By Doug Porter
A self-loathing Hispanic surrogate for Donald Trump took to the airwaves yesterday to warn about “Taco Trucks on Every Corner” unless immigration was stopped.
Marco Gutierrez, the founder of Latinos for Trump went on MSNBC yesterday and said the following:
“My culture is a very dominant culture. And it is imposing, and it is causing problems. If you don’t do something about it you are going to have taco trucks on every corner.”
Given that taco trucks a much higher approval rating than just about any politician running for office, the internet has gone nuts.
Once the Labor Day weekend is over, it’s time for me to write about state and local candidates and ballot measures, so I’m trying to get Trump out of my system today. His candidacy, scary as it is, is the gift that keeps giving for writers.
— Joy Reid (@JoyAnnReid) September 2, 2016
The Washington Post even went so far as to run an article about the economic implications of a taco truck on every corner. Writer Phillip Bump says that, even if it’s just one taco truck per intersection, this adds up to 3.2 million locations:
But it’s where we’re headed, apparently, if Trump loses. That’s good news for the economy in one way. If you assume that three people work in each truck, that’s 9.6 million new jobs created. The labor force in August was 159.4 million, with 144.6 million employed.
Adding 9.6 million taco truck workers would help America reach nearly full employment — and that’s just the staffing in the trucks. Think about all of the ancillary job creation: mechanics, gas station workers, Mexican food truck management executives. We’d likely need to increase immigration levels just to meet the demand.
Over at the conservative Reason blog, Nick Gillespie says like his candidate, Latino Donald Trump spokesman just doesn’t get America, food, or entrepreneurship.
Precisely who, other than direct competitors with bricks-and-mortar restaurants, doesn’t like food trucks? That’s not simply because, as we’ve documented endlessly here at Reason over the years, they are bringing tasty and delightful food to underserved areas from Los Angeles to downtown Washington, D.C. It’s because the food-truck revolution, every bit as much as Uber or Airbnb or Tesla or any other hipper and more cutting-edge business, exemplifies something primal in America’s cultural DNA. They are small businesses first and foremost, typically run on shoestring budgets, sweat equity, and family-based micro-loans. They experiment and mongrelize and are desperate to please customers. They are mobile and fast-changing, they take risks and they live with booms or busts. Forget the Okies driving pickup trucks across the barren plains in the Dust Bowl era or even the garlic-and-bagel eaters disembarking at Ellis Island in the late 19th- and early-20th centuries. These days, if you want to see not just the American Dream made flesh, but the American future incarnated, head down to wherever food trucks congregate and take a bite of the best this goddamn country has to offer. Typically on some sort of once-weird bread or pasta or pastry—pizza dough, pita, tortilla, bao, whatever—and crammed with odd-ball meats, vegetables, and sauces.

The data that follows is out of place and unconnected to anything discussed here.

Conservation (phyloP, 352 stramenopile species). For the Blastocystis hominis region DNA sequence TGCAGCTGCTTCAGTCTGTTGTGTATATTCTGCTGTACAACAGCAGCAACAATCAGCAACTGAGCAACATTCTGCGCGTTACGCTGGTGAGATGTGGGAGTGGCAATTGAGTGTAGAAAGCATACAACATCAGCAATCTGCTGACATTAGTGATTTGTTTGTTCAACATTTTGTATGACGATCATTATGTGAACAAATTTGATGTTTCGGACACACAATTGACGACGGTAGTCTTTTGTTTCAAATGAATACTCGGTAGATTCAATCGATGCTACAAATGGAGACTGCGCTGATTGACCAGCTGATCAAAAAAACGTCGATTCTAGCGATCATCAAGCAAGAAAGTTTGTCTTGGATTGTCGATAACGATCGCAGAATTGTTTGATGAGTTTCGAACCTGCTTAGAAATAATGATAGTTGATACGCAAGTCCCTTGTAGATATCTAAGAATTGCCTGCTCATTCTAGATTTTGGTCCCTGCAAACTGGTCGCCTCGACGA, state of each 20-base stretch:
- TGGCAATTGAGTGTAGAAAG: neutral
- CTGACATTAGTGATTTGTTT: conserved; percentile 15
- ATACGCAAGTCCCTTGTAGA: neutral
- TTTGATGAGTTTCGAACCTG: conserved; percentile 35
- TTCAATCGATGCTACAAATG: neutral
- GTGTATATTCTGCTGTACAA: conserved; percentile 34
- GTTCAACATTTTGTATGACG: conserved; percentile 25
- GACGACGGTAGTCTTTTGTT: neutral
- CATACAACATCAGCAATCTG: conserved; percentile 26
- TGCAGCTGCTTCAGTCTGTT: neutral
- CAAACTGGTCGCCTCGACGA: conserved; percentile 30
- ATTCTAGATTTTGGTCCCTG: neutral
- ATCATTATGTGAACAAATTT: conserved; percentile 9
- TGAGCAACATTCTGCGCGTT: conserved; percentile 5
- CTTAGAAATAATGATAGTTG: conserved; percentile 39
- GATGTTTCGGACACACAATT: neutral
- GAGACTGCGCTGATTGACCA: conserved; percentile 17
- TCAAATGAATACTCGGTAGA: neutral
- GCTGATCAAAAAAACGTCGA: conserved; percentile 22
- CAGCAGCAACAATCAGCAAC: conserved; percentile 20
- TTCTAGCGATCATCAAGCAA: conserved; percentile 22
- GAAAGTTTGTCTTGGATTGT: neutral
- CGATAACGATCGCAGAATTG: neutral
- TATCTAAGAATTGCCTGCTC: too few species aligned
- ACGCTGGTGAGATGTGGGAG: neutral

At New York City’s’s Gothamist, Gaby Del Vale looked up from her pastrami on rye long enough to observe:
Is… that a bad thing? Gutierrez is making this sound like a bad thing, but taco trucks on every corner is a platform most people can get behind. Who looks at a taco truck and feels threatened? Who looks at a taco truck and feels anything but joy?
At Wonkette, Evan Hurst served his analysis with an extra helping of sarcasm:
On a week that has been full of turmoil as regard’s Trump’s “outreach” to the Latino community — Hispanic advisers quitting, a hilariously bad photo-op trip to Mexico, where we learned Trump is incapable of standing up to the president of Mexico when they’re face to face, and then a positively evil immigration speech that sounded more like Hitler than anything we’ve heard from him so far — this should be the final straw for any “undecided” voters out there.
If Trump becomes president, you get a racist, thin-skinned loser, and you get No Tacos. If Hillary Clinton becomes president, you get an extremely qualified politician who’s ready on day one, and you get tacos, OMG TACOS SO MANY TACOS, THERE IS A TRUCK ON EVERY CORNER! How is this even a contest anymore?
It’s official, Election Day 2016 is now Super Taco Tuesday! Taco trucks will be at every voting precinct! #TacoTrucksOnEveryCorner